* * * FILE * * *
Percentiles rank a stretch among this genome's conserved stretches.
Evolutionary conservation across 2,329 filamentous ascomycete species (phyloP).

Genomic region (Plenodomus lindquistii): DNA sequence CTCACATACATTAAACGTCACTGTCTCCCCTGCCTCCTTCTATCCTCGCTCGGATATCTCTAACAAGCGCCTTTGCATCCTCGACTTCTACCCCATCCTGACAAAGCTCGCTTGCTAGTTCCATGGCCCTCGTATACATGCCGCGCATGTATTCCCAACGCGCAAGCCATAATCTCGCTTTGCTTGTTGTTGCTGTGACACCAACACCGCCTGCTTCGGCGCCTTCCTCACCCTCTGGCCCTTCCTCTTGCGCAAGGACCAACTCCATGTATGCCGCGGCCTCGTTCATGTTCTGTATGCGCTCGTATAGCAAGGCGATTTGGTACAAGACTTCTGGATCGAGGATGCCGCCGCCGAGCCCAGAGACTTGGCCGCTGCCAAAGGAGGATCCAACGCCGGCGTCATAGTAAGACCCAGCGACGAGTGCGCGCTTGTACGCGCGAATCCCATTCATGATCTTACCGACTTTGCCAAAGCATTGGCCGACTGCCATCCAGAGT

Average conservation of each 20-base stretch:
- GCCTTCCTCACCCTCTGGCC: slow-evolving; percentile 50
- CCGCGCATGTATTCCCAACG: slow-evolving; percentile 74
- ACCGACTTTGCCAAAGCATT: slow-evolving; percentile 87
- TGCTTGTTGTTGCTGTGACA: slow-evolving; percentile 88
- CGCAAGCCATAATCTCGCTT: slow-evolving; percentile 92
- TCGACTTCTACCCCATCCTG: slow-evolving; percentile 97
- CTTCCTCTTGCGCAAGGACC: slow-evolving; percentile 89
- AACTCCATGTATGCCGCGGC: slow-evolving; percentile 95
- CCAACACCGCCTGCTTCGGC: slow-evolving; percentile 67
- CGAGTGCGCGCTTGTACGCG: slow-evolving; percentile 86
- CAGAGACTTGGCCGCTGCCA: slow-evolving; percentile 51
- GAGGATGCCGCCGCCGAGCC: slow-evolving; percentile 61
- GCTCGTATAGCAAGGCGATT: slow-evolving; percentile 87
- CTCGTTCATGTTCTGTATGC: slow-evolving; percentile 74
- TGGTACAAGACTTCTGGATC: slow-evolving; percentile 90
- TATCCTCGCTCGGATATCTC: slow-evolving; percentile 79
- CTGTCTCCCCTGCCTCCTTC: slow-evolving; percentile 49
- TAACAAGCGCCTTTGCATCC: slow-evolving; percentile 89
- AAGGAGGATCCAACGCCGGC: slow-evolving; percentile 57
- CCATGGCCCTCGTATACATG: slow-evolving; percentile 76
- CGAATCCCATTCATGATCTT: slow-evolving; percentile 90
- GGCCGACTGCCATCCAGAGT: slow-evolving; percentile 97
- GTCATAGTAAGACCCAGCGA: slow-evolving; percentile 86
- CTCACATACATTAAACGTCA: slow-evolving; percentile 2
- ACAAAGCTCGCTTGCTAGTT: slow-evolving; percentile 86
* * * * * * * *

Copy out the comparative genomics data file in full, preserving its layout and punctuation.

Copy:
Percentiles rank a stretch among this genome's conserved stretches.
Evolutionary conservation across 2,329 filamentous ascomycete species (phyloP).

Genomic region (Plenodomus lindquistii): DNA sequence CTCACATACATTAAACGTCACTGTCTCCCCTGCCTCCTTCTATCCTCGCTCGGATATCTCTAACAAGCGCCTTTGCATCCTCGACTTCTACCCCATCCTGACAAAGCTCGCTTGCTAGTTCCATGGCCCTCGTATACATGCCGCGCATGTATTCCCAACGCGCAAGCCATAATCTCGCTTTGCTTGTTGTTGCTGTGACACCAACACCGCCTGCTTCGGCGCCTTCCTCACCCTCTGGCCCTTCCTCTTGCGCAAGGACCAACTCCATGTATGCCGCGGCCTCGTTCATGTTCTGTATGCGCTCGTATAGCAAGGCGATTTGGTACAAGACTTCTGGATCGAGGATGCCGCCGCCGAGCCCAGAGACTTGGCCGCTGCCAAAGGAGGATCCAACGCCGGCGTCATAGTAAGACCCAGCGACGAGTGCGCGCTTGTACGCGCGAATCCCATTCATGATCTTACCGACTTTGCCAAAGCATTGGCCGACTGCCATCCAGAGT

Average conservation of each 20-base stretch:
- GCCTTCCTCACCCTCTGGCC: slow-evolving; percentile 50
- CCGCGCATGTATTCCCAACG: slow-evolving; percentile 74
- ACCGACTTTGCCAAAGCATT: slow-evolving; percentile 87
- TGCTTGTTGTTGCTGTGACA: slow-evolving; percentile 88
- CGCAAGCCATAATCTCGCTT: slow-evolving; percentile 92
- TCGACTTCTACCCCATCCTG: slow-evolving; percentile 97
- CTTCCTCTTGCGCAAGGACC: slow-evolving; percentile 89
- AACTCCATGTATGCCGCGGC: slow-evolving; percentile 95
- CCAACACCGCCTGCTTCGGC: slow-evolving; percentile 67
- CGAGTGCGCGCTTGTACGCG: slow-evolving; percentile 86
- CAGAGACTTGGCCGCTGCCA: slow-evolving; percentile 51
- GAGGATGCCGCCGCCGAGCC: slow-evolving; percentile 61
- GCTCGTATAGCAAGGCGATT: slow-evolving; percentile 87
- CTCGTTCATGTTCTGTATGC: slow-evolving; percentile 74
- TGGTACAAGACTTCTGGATC: slow-evolving; percentile 90
- TATCCTCGCTCGGATATCTC: slow-evolving; percentile 79
- CTGTCTCCCCTGCCTCCTTC: slow-evolving; percentile 49
- TAACAAGCGCCTTTGCATCC: slow-evolving; percentile 89
- AAGGAGGATCCAACGCCGGC: slow-evolving; percentile 57
- CCATGGCCCTCGTATACATG: slow-evolving; percentile 76
- CGAATCCCATTCATGATCTT: slow-evolving; percentile 90
- GGCCGACTGCCATCCAGAGT: slow-evolving; percentile 97
- GTCATAGTAAGACCCAGCGA: slow-evolving; percentile 86
- CTCACATACATTAAACGTCA: slow-evolving; percentile 2
- ACAAAGCTCGCTTGCTAGTT: slow-evolving; percentile 86